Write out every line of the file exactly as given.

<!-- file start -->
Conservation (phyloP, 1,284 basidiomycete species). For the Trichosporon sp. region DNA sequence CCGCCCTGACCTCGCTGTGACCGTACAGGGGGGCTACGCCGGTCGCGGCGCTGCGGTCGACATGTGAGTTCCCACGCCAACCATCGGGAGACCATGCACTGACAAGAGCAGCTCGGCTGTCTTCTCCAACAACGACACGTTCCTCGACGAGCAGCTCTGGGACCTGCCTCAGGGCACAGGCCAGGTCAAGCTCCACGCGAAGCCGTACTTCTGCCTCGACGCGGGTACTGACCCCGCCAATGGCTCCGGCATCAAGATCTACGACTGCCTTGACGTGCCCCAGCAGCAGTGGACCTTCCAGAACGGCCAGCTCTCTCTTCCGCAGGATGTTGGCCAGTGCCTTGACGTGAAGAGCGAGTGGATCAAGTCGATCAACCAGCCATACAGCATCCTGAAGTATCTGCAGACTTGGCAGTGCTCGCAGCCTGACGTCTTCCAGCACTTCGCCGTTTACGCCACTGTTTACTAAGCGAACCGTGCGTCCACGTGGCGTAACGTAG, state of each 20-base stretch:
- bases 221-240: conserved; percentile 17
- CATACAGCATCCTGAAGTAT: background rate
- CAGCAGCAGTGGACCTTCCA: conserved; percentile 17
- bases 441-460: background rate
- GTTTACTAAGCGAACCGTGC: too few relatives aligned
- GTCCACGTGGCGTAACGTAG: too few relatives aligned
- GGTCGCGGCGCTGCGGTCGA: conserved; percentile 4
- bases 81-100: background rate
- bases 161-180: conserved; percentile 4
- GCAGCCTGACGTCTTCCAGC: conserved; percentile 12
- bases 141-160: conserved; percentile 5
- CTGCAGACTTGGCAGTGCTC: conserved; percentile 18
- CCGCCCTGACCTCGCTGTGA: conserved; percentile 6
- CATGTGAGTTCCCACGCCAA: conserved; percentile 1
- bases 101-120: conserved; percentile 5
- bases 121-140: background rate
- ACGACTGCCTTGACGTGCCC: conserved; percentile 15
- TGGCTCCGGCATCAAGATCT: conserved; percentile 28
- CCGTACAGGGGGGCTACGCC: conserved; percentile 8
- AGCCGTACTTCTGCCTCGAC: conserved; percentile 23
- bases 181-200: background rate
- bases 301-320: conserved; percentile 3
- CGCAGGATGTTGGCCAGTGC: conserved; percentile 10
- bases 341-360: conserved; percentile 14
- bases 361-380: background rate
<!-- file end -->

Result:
Conservation (phyloP, 1,284 basidiomycete species). For the Trichosporon sp. region DNA sequence CCGCCCTGACCTCGCTGTGACCGTACAGGGGGGCTACGCCGGTCGCGGCGCTGCGGTCGACATGTGAGTTCCCACGCCAACCATCGGGAGACCATGCACTGACAAGAGCAGCTCGGCTGTCTTCTCCAACAACGACACGTTCCTCGACGAGCAGCTCTGGGACCTGCCTCAGGGCACAGGCCAGGTCAAGCTCCACGCGAAGCCGTACTTCTGCCTCGACGCGGGTACTGACCCCGCCAATGGCTCCGGCATCAAGATCTACGACTGCCTTGACGTGCCCCAGCAGCAGTGGACCTTCCAGAACGGCCAGCTCTCTCTTCCGCAGGATGTTGGCCAGTGCCTTGACGTGAAGAGCGAGTGGATCAAGTCGATCAACCAGCCATACAGCATCCTGAAGTATCTGCAGACTTGGCAGTGCTCGCAGCCTGACGTCTTCCAGCACTTCGCCGTTTACGCCACTGTTTACTAAGCGAACCGTGCGTCCACGTGGCGTAACGTAG, state of each 20-base stretch:
- bases 221-240: conserved; percentile 17
- CATACAGCATCCTGAAGTAT: background rate
- CAGCAGCAGTGGACCTTCCA: conserved; percentile 17
- bases 441-460: background rate
- GTTTACTAAGCGAACCGTGC: too few relatives aligned
- GTCCACGTGGCGTAACGTAG: too few relatives aligned
- GGTCGCGGCGCTGCGGTCGA: conserved; percentile 4
- bases 81-100: background rate
- bases 161-180: conserved; percentile 4
- GCAGCCTGACGTCTTCCAGC: conserved; percentile 12
- bases 141-160: conserved; percentile 5
- CTGCAGACTTGGCAGTGCTC: conserved; percentile 18
- CCGCCCTGACCTCGCTGTGA: conserved; percentile 6
- CATGTGAGTTCCCACGCCAA: conserved; percentile 1
- bases 101-120: conserved; percentile 5
- bases 121-140: background rate
- ACGACTGCCTTGACGTGCCC: conserved; percentile 15
- TGGCTCCGGCATCAAGATCT: conserved; percentile 28
- CCGTACAGGGGGGCTACGCC: conserved; percentile 8
- AGCCGTACTTCTGCCTCGAC: conserved; percentile 23
- bases 181-200: background rate
- bases 301-320: conserved; percentile 3
- CGCAGGATGTTGGCCAGTGC: conserved; percentile 10
- bases 341-360: conserved; percentile 14
- bases 361-380: background rate